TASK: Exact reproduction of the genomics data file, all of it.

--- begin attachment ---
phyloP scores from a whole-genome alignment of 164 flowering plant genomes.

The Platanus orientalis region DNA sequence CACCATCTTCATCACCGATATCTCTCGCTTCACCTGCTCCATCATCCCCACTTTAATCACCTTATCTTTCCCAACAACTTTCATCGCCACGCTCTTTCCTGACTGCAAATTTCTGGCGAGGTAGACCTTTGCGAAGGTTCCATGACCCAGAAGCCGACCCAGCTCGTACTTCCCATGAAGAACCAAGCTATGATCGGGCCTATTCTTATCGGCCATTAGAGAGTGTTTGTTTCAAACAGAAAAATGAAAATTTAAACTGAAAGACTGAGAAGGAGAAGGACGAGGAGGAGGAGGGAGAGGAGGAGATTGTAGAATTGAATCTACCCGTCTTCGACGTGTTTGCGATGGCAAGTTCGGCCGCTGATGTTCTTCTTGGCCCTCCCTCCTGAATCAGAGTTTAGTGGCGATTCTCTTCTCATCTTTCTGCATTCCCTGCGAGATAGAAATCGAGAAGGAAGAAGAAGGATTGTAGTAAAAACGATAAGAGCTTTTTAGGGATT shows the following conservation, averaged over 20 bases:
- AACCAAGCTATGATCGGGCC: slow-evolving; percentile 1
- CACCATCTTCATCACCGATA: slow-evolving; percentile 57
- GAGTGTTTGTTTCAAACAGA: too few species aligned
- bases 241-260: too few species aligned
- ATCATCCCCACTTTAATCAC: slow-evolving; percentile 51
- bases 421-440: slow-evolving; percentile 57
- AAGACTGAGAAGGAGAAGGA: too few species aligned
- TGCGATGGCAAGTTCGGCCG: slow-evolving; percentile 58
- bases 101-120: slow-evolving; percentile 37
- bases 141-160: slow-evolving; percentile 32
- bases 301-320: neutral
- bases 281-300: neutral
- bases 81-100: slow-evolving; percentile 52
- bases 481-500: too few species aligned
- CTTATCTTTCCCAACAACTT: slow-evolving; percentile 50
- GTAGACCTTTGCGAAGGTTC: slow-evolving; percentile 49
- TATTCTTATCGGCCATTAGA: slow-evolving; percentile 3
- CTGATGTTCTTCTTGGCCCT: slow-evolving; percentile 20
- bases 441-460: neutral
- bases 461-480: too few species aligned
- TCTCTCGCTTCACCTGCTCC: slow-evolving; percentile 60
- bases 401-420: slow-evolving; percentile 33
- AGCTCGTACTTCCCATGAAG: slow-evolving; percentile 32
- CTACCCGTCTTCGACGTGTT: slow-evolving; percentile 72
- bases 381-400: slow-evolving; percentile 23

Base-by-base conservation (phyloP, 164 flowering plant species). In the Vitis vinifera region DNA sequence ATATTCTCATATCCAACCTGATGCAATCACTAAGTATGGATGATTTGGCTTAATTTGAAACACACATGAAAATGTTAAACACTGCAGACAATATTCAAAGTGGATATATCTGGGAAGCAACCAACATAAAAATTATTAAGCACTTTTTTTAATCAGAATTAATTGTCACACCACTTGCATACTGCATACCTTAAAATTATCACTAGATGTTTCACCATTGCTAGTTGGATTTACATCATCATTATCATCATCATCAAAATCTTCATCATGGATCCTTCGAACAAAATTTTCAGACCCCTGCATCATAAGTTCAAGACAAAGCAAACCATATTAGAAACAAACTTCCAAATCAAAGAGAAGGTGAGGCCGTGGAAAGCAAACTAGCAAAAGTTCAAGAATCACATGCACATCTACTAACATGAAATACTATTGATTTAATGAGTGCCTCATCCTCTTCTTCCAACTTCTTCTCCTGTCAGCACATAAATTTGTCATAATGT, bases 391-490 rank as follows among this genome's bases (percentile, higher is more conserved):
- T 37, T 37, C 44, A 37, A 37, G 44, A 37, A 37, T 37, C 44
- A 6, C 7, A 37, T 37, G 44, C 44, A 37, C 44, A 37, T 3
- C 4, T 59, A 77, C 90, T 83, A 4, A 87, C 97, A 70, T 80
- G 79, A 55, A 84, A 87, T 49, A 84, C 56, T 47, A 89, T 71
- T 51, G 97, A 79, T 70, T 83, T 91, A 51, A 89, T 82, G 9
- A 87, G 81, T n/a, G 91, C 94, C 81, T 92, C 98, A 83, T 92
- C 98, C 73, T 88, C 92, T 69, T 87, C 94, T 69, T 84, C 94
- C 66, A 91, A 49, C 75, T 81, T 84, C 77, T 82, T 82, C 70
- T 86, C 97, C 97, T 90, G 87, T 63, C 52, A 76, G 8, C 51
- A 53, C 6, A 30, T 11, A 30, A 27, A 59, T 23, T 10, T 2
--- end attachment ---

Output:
phyloP scores from a whole-genome alignment of 164 flowering plant genomes.

The Platanus orientalis region DNA sequence CACCATCTTCATCACCGATATCTCTCGCTTCACCTGCTCCATCATCCCCACTTTAATCACCTTATCTTTCCCAACAACTTTCATCGCCACGCTCTTTCCTGACTGCAAATTTCTGGCGAGGTAGACCTTTGCGAAGGTTCCATGACCCAGAAGCCGACCCAGCTCGTACTTCCCATGAAGAACCAAGCTATGATCGGGCCTATTCTTATCGGCCATTAGAGAGTGTTTGTTTCAAACAGAAAAATGAAAATTTAAACTGAAAGACTGAGAAGGAGAAGGACGAGGAGGAGGAGGGAGAGGAGGAGATTGTAGAATTGAATCTACCCGTCTTCGACGTGTTTGCGATGGCAAGTTCGGCCGCTGATGTTCTTCTTGGCCCTCCCTCCTGAATCAGAGTTTAGTGGCGATTCTCTTCTCATCTTTCTGCATTCCCTGCGAGATAGAAATCGAGAAGGAAGAAGAAGGATTGTAGTAAAAACGATAAGAGCTTTTTAGGGATT shows the following conservation, averaged over 20 bases:
- AACCAAGCTATGATCGGGCC: slow-evolving; percentile 1
- CACCATCTTCATCACCGATA: slow-evolving; percentile 57
- GAGTGTTTGTTTCAAACAGA: too few species aligned
- bases 241-260: too few species aligned
- ATCATCCCCACTTTAATCAC: slow-evolving; percentile 51
- bases 421-440: slow-evolving; percentile 57
- AAGACTGAGAAGGAGAAGGA: too few species aligned
- TGCGATGGCAAGTTCGGCCG: slow-evolving; percentile 58
- bases 101-120: slow-evolving; percentile 37
- bases 141-160: slow-evolving; percentile 32
- bases 301-320: neutral
- bases 281-300: neutral
- bases 81-100: slow-evolving; percentile 52
- bases 481-500: too few species aligned
- CTTATCTTTCCCAACAACTT: slow-evolving; percentile 50
- GTAGACCTTTGCGAAGGTTC: slow-evolving; percentile 49
- TATTCTTATCGGCCATTAGA: slow-evolving; percentile 3
- CTGATGTTCTTCTTGGCCCT: slow-evolving; percentile 20
- bases 441-460: neutral
- bases 461-480: too few species aligned
- TCTCTCGCTTCACCTGCTCC: slow-evolving; percentile 60
- bases 401-420: slow-evolving; percentile 33
- AGCTCGTACTTCCCATGAAG: slow-evolving; percentile 32
- CTACCCGTCTTCGACGTGTT: slow-evolving; percentile 72
- bases 381-400: slow-evolving; percentile 23

Base-by-base conservation (phyloP, 164 flowering plant species). In the Vitis vinifera region DNA sequence ATATTCTCATATCCAACCTGATGCAATCACTAAGTATGGATGATTTGGCTTAATTTGAAACACACATGAAAATGTTAAACACTGCAGACAATATTCAAAGTGGATATATCTGGGAAGCAACCAACATAAAAATTATTAAGCACTTTTTTTAATCAGAATTAATTGTCACACCACTTGCATACTGCATACCTTAAAATTATCACTAGATGTTTCACCATTGCTAGTTGGATTTACATCATCATTATCATCATCATCAAAATCTTCATCATGGATCCTTCGAACAAAATTTTCAGACCCCTGCATCATAAGTTCAAGACAAAGCAAACCATATTAGAAACAAACTTCCAAATCAAAGAGAAGGTGAGGCCGTGGAAAGCAAACTAGCAAAAGTTCAAGAATCACATGCACATCTACTAACATGAAATACTATTGATTTAATGAGTGCCTCATCCTCTTCTTCCAACTTCTTCTCCTGTCAGCACATAAATTTGTCATAATGT, bases 391-490 rank as follows among this genome's bases (percentile, higher is more conserved):
- T 37, T 37, C 44, A 37, A 37, G 44, A 37, A 37, T 37, C 44
- A 6, C 7, A 37, T 37, G 44, C 44, A 37, C 44, A 37, T 3
- C 4, T 59, A 77, C 90, T 83, A 4, A 87, C 97, A 70, T 80
- G 79, A 55, A 84, A 87, T 49, A 84, C 56, T 47, A 89, T 71
- T 51, G 97, A 79, T 70, T 83, T 91, A 51, A 89, T 82, G 9
- A 87, G 81, T n/a, G 91, C 94, C 81, T 92, C 98, A 83, T 92
- C 98, C 73, T 88, C 92, T 69, T 87, C 94, T 69, T 84, C 94
- C 66, A 91, A 49, C 75, T 81, T 84, C 77, T 82, T 82, C 70
- T 86, C 97, C 97, T 90, G 87, T 63, C 52, A 76, G 8, C 51
- A 53, C 6, A 30, T 11, A 30, A 27, A 59, T 23, T 10, T 2